Jesus wants to restore the divine law to its full strength, and says: “Whoever divorces his wife ... causes her to commit adultery” (Mt 5:32). With these words he shows the extent to which each one is responsible for the holiness of his or her spouse: We are called to be "one" in holy marriage. It is true that marriage is often not an easy thing: living with holiness implies the cross. As Benedict XVI would say: “Love does not leave us indifferent.”

Thoughts on Today's Gospel

  • “The appetites are inflamed by the sensuality of the gaze and our eyes, used to looking lustfully at our neighbor because we are so idle, spark impure desires.” (Saint Clement of Alexandria)

  • “Adultery, like theft, corruption and all the other sins, are first conceived in the depth of our being and, once the wrong choice is made in the heart, it is carried out in concrete behaviour. Let us think a little bit about this: about the wicked thoughts that go along this line.” (Francis)

  • “Jesus came to restore creation to the purity of its origins. In the Sermon on the Mount, he interprets God's plan strictly: ‘You have heard that it was said, ‘You shall not commit adultery.’ But I say to you that every one who looks at a woman lustfully has already committed adultery with her in his heart’ (Mt 5,27:28). What God has joined together, let not man put asunder (Cf. Mt 19:6). The tradition of the Church has understood the sixth commandment as encompassing the whole of human sexuality.” (Catechism of the Catholic Church, Nº 2336)

Other comments

”Everyone who looks at a woman with lust has already committed adultery”

Fr. Josep LIÑÁN i Pla SchP (Sabadell, Barcelona, Spain)

Today, Jesus keeps digging deeper on the demands of the Sermon on the Mount. He does not abolish the Law; on the contrary, He brings the Law to its fullness; thus, the observance of the Law is not just supposed to be the simple fulfillment of some minimum conditions to put our house in order. God's Law of Love is given to us for us to reach the summit, but, somehow, we manage to transform it into the law of minimum effort. God is so exacting...! Yes, maybe, but He also has given us the maximum, for He has given Himself to us!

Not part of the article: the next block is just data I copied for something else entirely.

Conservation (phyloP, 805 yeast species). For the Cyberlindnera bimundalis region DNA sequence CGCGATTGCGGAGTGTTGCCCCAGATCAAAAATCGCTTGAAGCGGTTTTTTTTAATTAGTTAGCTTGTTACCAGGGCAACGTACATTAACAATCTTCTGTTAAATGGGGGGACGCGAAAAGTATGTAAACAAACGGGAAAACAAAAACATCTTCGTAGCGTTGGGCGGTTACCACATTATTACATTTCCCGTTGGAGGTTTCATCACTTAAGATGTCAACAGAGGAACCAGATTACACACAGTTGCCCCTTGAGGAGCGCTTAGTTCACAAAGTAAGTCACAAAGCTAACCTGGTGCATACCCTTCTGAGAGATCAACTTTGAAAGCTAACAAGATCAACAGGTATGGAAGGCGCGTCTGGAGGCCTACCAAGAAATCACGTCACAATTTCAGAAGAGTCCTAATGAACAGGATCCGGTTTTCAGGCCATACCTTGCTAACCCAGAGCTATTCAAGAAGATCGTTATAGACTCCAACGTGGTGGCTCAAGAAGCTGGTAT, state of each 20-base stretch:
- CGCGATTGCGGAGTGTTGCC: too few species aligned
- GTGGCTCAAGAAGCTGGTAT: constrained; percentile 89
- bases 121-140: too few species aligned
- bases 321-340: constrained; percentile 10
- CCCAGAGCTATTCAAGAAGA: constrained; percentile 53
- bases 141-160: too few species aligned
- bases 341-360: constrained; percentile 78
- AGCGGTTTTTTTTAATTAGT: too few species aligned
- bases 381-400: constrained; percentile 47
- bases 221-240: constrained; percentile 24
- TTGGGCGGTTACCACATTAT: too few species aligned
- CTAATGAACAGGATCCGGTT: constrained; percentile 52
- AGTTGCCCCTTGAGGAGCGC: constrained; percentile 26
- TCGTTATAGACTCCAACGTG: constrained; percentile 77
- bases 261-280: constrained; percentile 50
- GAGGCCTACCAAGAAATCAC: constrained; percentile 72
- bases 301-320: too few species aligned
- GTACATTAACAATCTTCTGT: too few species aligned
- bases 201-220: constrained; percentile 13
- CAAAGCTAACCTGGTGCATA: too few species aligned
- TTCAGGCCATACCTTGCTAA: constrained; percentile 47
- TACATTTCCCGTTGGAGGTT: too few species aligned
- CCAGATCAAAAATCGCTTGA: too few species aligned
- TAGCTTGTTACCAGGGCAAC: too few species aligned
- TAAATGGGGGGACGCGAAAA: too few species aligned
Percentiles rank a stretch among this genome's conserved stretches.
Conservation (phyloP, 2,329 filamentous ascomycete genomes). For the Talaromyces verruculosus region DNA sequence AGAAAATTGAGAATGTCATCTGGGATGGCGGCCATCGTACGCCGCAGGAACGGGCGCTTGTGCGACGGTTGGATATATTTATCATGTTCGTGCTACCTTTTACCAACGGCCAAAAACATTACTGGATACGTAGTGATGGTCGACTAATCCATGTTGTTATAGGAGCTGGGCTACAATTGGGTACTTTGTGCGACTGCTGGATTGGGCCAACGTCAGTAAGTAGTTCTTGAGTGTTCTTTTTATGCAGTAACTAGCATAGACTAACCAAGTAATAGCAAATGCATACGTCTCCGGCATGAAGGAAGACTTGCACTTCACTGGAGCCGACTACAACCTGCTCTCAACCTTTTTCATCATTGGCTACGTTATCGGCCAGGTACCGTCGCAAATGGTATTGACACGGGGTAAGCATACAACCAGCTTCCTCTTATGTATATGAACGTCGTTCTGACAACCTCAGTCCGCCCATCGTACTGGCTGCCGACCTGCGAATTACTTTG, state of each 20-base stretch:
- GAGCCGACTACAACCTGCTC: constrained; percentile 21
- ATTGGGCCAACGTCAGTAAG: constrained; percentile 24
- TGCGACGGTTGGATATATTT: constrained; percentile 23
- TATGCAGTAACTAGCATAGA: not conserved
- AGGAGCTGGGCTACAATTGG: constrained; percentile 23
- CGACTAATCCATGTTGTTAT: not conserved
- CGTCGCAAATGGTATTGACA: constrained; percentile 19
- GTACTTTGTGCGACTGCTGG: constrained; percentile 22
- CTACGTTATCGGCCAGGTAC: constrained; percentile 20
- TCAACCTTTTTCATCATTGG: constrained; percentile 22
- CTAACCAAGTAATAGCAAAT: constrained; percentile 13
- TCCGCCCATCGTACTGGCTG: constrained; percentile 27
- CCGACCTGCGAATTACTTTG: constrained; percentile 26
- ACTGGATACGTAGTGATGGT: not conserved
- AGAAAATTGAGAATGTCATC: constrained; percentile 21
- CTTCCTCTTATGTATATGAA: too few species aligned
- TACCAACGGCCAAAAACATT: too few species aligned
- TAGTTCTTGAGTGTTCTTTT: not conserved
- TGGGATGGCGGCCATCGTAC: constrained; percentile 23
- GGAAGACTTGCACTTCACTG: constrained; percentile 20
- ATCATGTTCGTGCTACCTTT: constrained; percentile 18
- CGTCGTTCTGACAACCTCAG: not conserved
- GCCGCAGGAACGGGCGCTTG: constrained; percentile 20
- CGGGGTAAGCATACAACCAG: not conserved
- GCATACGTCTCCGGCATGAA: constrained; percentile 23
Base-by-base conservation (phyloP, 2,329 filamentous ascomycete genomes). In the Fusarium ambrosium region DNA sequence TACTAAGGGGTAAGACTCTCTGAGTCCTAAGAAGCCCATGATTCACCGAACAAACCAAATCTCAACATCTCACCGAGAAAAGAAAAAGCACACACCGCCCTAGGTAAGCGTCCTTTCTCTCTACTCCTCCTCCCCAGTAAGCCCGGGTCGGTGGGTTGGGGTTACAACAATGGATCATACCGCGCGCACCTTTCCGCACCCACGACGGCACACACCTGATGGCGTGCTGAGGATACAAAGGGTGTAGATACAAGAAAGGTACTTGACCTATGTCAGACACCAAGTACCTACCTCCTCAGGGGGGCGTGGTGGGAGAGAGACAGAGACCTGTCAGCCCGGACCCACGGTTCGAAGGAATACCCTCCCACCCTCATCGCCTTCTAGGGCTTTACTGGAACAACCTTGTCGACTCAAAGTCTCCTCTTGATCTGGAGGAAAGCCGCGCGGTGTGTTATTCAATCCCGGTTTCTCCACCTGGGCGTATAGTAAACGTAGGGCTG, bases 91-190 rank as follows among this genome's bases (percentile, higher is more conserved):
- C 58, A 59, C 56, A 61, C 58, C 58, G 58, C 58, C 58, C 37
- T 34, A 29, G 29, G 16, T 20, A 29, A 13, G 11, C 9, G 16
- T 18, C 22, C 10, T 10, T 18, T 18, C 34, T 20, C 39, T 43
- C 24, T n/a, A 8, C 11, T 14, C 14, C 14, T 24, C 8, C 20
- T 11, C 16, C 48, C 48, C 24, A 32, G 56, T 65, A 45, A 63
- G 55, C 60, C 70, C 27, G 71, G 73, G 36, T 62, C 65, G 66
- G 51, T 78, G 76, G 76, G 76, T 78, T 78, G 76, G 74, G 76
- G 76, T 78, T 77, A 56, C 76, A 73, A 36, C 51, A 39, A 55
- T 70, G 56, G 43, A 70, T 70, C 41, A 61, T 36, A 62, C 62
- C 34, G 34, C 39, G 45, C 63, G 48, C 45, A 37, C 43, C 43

Today, Christ aims high and points out his authority over the sixth and ninth Commandments, those referring to our sexuality and to our purity of thought. Sexuality is our language to express love and alliance; consequently, we cannot trivialize it, nor can we use the other person as an object to selfishly gratify one's pleasure, not even in our thinking! Hence, Jesus' stern assertion: “Everyone who looks at a woman with lust has already committed adultery with her in his heart” (Mt 5:28). We must, therefore, cut out the root of all evil and avoid those thoughts and occasions that would lead us to do what God does not want us to; this is what these words, that may look so radical and exaggerated to us, actually mean; yet, words, those who listened to Jesus, did understand in its expressivity: pull out, cut off, throw away...

Last, but not least, the dignity of the sacrament of matrimony must always be protected, as it is part of God's project regarding man and woman, who, through love and mutual deliverance, become one flesh; and, at the same time, it is sign and participation of Christ's covenant with the Church. A Christian cannot live the man-woman relationship, nor his conjugal life, dominated by the allurements of this world: “Don't believe that because you are married you can keep a mundane life and let yourself go to a life of loafing and laziness; on the contrary, you must work more intently, and watch more carefully over your salvation” (St. Basil).